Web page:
UREC Instructors

Students can sign up for classes that range from Cardio Dance Party and Cycle Circuit to HIIT and Core Training. Employees hope to make a positive impact by encouraging inclusivity among the JMU community.

Music blasts, feet are moving and through the faint sound of a heavy breath, a group exercise instructor keeps the class motivated and moving. For some, working out in the gym alone may be intimidating, but the University Recreation Center has a solution. UREC offers over 100+ group exercise classes for different fitness levels and interests each week, all led by JMU students. 

“Since I already spend a lot of time at the gym, I wanted to do something more,” Meredith Valente, a sophomore hospitality management major and group exercise instructor, said. “I wanted to be able to have an impact on others and still get my daily workout in.” 

Valente teaches Express Sculpt and Core Training. She loves the athletic formats of her classes, which incorporate strength and muscle building. Valente also tries to take advantage of using weights, kettlebells, resistance bands and gliders during her classes. Students can then become familiar with equipment they might not have tried on their own.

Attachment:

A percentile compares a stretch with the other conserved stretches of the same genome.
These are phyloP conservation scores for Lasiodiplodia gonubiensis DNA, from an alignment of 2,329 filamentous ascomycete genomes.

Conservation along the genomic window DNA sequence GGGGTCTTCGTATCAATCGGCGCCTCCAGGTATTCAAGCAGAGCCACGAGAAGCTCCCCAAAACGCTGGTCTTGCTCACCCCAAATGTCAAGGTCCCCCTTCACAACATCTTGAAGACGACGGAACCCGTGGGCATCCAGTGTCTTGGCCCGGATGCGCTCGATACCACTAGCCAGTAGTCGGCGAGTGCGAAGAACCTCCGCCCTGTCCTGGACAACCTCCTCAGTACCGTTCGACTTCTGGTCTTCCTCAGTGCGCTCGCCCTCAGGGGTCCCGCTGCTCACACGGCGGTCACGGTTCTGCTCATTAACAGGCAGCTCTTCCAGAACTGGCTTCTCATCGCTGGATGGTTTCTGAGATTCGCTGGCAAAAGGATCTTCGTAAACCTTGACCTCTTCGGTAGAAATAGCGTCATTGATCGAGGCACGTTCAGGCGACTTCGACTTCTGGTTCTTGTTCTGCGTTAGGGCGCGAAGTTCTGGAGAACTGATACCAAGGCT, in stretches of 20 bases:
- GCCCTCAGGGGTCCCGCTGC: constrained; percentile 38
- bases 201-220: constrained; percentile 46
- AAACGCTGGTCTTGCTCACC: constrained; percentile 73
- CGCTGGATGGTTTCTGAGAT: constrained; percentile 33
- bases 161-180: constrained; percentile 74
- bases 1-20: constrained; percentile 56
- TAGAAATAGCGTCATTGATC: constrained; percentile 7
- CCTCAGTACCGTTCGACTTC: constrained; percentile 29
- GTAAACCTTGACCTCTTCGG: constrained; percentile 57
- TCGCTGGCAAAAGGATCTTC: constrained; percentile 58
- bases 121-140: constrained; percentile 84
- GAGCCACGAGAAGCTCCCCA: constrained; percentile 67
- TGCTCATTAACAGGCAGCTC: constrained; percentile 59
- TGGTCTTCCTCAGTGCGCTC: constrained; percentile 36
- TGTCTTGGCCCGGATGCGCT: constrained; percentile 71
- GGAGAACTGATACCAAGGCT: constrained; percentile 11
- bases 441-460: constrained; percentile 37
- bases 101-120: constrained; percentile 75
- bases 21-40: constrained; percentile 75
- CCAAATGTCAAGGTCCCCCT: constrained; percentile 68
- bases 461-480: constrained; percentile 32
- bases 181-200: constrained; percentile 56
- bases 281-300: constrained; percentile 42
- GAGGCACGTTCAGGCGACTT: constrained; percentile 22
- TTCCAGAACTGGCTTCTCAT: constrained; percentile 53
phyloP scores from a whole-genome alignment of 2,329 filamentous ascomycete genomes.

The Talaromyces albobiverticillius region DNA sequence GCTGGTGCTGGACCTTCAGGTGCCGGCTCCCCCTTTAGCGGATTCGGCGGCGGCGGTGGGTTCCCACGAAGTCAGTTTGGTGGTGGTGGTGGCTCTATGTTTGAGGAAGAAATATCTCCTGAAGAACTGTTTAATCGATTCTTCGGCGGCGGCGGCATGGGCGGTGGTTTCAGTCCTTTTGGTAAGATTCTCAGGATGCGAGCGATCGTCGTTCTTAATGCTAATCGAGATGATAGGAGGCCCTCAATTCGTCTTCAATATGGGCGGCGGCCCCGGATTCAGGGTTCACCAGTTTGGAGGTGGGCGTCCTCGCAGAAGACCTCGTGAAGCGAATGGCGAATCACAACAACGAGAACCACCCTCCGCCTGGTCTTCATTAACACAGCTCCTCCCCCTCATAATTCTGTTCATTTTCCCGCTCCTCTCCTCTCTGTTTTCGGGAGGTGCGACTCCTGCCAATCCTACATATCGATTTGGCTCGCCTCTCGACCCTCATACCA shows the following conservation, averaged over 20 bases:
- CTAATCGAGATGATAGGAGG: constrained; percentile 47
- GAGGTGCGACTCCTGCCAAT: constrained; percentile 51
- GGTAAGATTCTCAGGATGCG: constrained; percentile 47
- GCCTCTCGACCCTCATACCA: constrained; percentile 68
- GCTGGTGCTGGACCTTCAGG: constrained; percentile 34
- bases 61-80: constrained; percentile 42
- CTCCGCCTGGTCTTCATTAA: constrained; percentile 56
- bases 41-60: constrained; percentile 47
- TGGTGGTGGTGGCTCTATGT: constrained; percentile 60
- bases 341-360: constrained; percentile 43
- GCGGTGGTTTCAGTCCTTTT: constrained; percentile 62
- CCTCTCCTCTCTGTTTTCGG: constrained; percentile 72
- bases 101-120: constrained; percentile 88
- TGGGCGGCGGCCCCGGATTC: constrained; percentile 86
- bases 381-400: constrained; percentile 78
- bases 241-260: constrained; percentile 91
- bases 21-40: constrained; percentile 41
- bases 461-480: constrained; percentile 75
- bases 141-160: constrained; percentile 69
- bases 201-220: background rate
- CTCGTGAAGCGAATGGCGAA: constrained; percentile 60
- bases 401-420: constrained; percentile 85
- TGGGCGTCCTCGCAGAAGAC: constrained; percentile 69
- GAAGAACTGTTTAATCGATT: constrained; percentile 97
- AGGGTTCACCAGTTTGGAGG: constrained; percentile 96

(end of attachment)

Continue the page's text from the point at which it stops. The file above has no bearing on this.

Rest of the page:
To become a group exercise instructor, students must enroll in an eight-week course, pass an exam, learn group exercise safety, how to cue exercise moves and count to the music. After passing the exam, they’re required to do a 32-count warm up and explain effective exercises for a particular muscle in front of a panel. Students who make it through that round are then asked to be interviewed.

Jordan Shiley, a senior communication studies major and group exercise manager, met the qualifications and has been teaching at UREC since her freshman year. Before becoming a manager, she would teach five to seven times a week. She’s qualified for all athletic-formatted classes aside from High Intensity Interval Training, HIIT, and Total Body Resistance Exercise, TRX.

Shiley now only teaches Cardio Dance Party and Cycle Fitness. She’s choreographed over 100 songs for her Cardio Dance Party classes and continues to do more.